Now, with the invention of emails, things have become faster and easier. With the click of a button emails get sent to people miles away and you get replies immediately. Other faster means of communication involve the different messaging applications that have made talking to people easier. However, I still do miss holding a letter or a card. People hardly send these anymore. The nostalgia I feel when I think about handwritten letters is hard to explain.

From Mr Eappen Elias
Dubai
 

Ramadan and driving

I am really unhappy with the way road rage has been linked to people who fast during the month of Ramadan (“‘I am a road bully and here is why I honk at you’: Confessions of UAE road bullies”, Gulf News, May 17). I am upset to see such bold statements in the article that discusses what Ramadan is supposed to teach people, and how this is not being applied on the streets.

I totally agree that people do tend to drive reckless or are in a hurry around iftar time. But how can we compare this to the behaviour of drivers during peak traffic hours in general?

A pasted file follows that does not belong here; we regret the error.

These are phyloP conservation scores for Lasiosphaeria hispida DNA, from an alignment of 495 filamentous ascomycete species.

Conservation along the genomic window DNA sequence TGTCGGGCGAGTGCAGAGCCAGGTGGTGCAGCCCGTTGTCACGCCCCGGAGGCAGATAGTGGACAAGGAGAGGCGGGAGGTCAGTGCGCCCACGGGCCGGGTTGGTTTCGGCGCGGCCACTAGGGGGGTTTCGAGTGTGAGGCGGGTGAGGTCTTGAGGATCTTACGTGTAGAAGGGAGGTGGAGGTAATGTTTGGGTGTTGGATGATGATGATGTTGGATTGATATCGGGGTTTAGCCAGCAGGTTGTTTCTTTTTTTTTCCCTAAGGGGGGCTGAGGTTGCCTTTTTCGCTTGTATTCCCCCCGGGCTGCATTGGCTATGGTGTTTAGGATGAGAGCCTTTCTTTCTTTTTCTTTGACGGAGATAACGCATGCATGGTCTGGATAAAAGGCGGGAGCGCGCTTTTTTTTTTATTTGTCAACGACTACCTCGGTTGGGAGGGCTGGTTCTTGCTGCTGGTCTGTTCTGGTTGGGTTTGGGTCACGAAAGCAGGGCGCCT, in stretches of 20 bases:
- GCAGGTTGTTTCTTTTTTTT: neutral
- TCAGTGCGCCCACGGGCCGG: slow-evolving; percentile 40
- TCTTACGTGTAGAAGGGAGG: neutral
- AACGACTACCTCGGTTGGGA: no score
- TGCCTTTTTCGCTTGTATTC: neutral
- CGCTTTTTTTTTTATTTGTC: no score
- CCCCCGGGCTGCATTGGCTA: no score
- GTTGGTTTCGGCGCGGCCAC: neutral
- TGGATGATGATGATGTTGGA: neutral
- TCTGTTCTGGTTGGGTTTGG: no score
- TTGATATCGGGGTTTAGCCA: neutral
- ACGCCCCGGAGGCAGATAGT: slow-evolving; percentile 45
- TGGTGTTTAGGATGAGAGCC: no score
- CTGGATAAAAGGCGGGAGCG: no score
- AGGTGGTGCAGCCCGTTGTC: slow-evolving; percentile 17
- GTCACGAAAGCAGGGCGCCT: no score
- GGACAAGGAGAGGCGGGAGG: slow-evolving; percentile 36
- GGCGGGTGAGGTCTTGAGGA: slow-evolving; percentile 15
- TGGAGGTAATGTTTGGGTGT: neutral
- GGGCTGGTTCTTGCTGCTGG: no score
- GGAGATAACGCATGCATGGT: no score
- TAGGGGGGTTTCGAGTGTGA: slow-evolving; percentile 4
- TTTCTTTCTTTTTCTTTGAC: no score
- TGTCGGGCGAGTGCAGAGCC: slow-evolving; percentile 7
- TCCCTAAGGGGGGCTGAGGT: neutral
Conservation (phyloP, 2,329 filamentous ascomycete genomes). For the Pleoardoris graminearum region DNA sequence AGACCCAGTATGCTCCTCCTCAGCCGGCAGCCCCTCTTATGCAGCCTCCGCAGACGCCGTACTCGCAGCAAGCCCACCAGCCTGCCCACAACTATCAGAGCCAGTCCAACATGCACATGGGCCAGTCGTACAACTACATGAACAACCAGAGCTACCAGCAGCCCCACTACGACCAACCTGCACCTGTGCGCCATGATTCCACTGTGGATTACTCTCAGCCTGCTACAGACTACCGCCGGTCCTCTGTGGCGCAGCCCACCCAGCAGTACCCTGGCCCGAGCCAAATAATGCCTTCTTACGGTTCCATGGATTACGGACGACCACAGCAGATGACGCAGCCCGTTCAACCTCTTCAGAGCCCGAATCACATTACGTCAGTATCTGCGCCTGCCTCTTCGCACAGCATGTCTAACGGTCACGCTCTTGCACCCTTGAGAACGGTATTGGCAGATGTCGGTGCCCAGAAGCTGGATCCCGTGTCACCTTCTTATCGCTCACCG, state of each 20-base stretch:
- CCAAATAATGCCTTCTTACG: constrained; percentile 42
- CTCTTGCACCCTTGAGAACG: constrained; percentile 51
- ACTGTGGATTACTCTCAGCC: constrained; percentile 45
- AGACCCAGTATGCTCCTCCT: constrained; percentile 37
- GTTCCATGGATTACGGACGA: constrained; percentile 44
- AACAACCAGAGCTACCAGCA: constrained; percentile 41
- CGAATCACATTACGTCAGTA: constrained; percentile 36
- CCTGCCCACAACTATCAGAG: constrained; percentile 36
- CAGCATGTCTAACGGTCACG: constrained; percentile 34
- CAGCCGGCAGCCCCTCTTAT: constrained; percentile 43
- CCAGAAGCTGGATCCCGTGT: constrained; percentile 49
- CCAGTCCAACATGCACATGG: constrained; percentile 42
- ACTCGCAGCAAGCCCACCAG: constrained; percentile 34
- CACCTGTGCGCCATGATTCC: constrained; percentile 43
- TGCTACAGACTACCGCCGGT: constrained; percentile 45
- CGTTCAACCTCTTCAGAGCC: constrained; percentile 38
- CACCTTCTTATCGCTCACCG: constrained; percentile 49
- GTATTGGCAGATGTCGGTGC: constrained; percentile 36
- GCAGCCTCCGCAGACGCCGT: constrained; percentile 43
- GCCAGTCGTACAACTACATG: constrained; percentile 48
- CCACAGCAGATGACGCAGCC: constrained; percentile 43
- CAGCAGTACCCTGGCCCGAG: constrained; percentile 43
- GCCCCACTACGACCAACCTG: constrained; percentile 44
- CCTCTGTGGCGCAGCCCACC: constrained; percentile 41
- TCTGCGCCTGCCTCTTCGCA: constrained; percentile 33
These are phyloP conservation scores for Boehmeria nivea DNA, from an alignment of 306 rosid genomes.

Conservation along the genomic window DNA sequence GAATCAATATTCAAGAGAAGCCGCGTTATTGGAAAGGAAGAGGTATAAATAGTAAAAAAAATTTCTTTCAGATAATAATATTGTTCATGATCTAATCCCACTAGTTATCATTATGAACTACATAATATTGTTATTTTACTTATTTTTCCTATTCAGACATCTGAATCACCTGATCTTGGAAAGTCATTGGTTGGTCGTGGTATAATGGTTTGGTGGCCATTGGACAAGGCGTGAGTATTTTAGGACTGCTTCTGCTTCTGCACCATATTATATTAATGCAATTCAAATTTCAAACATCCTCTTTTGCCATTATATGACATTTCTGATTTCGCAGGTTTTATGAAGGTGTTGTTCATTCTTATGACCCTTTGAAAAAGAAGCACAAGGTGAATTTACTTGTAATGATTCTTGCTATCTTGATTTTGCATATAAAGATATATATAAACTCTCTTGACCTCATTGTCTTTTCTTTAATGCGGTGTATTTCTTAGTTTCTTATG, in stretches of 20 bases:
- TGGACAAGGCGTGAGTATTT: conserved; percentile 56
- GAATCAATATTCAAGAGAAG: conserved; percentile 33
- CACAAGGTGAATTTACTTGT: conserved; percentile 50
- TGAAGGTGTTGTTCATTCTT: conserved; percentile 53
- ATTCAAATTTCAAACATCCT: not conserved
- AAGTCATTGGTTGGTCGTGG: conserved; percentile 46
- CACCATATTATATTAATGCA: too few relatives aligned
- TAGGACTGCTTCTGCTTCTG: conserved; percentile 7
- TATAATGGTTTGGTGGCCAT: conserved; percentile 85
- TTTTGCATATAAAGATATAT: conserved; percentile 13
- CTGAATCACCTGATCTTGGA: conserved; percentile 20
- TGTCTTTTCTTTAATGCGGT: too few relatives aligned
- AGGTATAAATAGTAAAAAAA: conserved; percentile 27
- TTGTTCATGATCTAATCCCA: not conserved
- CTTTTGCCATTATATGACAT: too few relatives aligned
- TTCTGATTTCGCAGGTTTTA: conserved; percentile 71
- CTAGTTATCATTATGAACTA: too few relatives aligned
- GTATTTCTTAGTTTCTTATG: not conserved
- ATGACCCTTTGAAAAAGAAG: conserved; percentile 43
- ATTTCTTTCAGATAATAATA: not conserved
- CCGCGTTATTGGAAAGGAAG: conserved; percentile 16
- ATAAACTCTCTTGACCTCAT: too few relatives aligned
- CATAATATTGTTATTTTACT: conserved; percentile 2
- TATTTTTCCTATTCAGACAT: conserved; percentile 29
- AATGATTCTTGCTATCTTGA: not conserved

I see no difference at all. In fact, I find people on the roads calmer than on regular days.

From Mr Mohammad Nabeel Sarwar
UAE
 

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Heavy traffic on Mohammed bin Zayed Road towards Sharjah on 7 MAY 2019 photo; Atiq Ur Rehman /Gulf News

Bad parking practices

Anyone who has taken a driving test in the UAE and has got their license, knows about the rules to follow when one is trying to get into an angled slot (“RTA Smart Parking: Finding a parking spot becomes easier”, Gulf News, May 9). I noticed a driver who had completely done away with the rules needed to park. He parked the vehicle by going in reverse. This clearly indicates that even while taking out the vehicle, he will be a possible threat to other vehicles and people passing by.

I would like to request the concerned departments to take action against such vehicles that park incorrectly.

From Mr H. C.
Abu Dhabi